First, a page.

COWS ARE MY MORTAL ENEMIES by Daisy Waitherero Wambua

The good thing about growing up in upcountry, you get to be one with nature in more than one way. As a kid, you get the true meaning of joy that those in urban areas cannot possibly imagine. I spent quite a number of months in Kangundo (my ancestral land) as a child. Quite a delightful span in my life. We had our own house there, a small land that my dad constantly referred to as ‘shamba’ (garden), our school was a five minute walk from home and my grandma was literally a stone throw away. Not to mention we were living in Central Business District. Yes, we were those kids. I don’t know why children refer to their grandparents’ house as ‘kwa shosho’ (at grandma’s) yet both grandparents live there. A little confusing, don’t you think?

During the holidays my cousin, my brother and I would go to grandmas since she had a much bigger compound and countless dogs, most were stray dogs but who cared? We considered them our friends. We were loyal to her place, a bit too loyal than we should have been but all grandchildren are slaves of their grandparents’ love. She always served meat, meat with rice, meat with ugali, meat with chapatti almost tried meat with meat. She was the best in my eyes. Until she started dishing out duties and giving out porridge. I hated working especially after drinking porridge, it was an easy tranquilizer.

It rained that morning. By midday the sun was up and there is no rewarding feeling like a child’s prayer of the sun to shine. Three boys go outside set out for mischief and bad deeds. Yes, I was a boy. An energetic one though a bit quiet for anyone’s liking. My grandmother loved animals to the extent that she named her cows. Her favorite, Teresia, a massive cow, with patches of brown and white, all white hooves and a nasty look on its face. If it was human, it would probably be friends with Martha Karua. No pun intended.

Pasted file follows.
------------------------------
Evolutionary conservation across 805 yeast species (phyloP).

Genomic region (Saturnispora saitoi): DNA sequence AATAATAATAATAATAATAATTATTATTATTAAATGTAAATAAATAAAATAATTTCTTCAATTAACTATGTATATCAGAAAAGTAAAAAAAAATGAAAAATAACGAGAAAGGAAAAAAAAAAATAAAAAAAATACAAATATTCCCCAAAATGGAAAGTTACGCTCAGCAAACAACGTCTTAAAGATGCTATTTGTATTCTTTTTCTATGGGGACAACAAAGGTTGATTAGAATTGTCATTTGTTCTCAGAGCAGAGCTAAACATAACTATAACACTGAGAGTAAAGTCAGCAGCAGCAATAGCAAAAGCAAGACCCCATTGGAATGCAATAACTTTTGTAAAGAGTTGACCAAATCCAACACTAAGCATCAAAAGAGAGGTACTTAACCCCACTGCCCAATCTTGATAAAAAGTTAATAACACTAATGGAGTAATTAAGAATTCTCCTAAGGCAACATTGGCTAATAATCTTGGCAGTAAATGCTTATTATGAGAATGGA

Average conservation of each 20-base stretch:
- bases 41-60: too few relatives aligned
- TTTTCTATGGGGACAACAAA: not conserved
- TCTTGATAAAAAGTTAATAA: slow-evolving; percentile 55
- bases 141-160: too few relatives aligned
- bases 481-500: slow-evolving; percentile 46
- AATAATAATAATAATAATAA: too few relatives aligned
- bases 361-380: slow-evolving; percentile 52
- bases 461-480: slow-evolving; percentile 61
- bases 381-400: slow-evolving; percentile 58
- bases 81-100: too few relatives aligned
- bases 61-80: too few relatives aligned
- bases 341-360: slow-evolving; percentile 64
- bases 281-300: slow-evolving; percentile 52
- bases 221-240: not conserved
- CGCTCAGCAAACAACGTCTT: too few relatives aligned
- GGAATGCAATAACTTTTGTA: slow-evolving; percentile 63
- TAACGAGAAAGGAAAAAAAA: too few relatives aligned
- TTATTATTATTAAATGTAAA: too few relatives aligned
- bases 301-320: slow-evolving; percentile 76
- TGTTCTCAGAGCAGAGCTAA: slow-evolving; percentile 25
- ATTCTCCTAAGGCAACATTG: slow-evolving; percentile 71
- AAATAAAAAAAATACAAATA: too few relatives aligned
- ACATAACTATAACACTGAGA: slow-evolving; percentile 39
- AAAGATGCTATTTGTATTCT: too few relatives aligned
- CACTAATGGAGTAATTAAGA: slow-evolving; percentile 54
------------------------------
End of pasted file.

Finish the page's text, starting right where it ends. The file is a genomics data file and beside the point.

Playing with mud got boring, we needed more action and less boredom. What do the three musketeers do? Go disturb a calf. Seemed more like a horse back then but I guess visual incapability served us right. Poking it with sticks, hurling pebbles, pushing it and hitting its head. Quite inhumane one would say but to me it was a unicorn with less flair, no harm. The next thing I remember was running. Panting, falling down, getting up, leaving a boot behind, going back to pick it, leaving the other boot behind, ignoring the snails on the way. Apparently Teresia had already given birth. Quite a nice way of showing us. We were chased for up to ten minutes, serious case of mad cow. The boys were long gone, hid in my uncle’s compound. Men. Sigh.

Returned home with one boot, mud on my behind, grass and pebbles inside my left boot, grazed elbow, my trousers looked unfinished and my hair was missing though it was missing from before. Every child below seven years had to shave their heads- an unwritten rule but a common tradition in Kangundo. I then became a girl after this. I hate cows.


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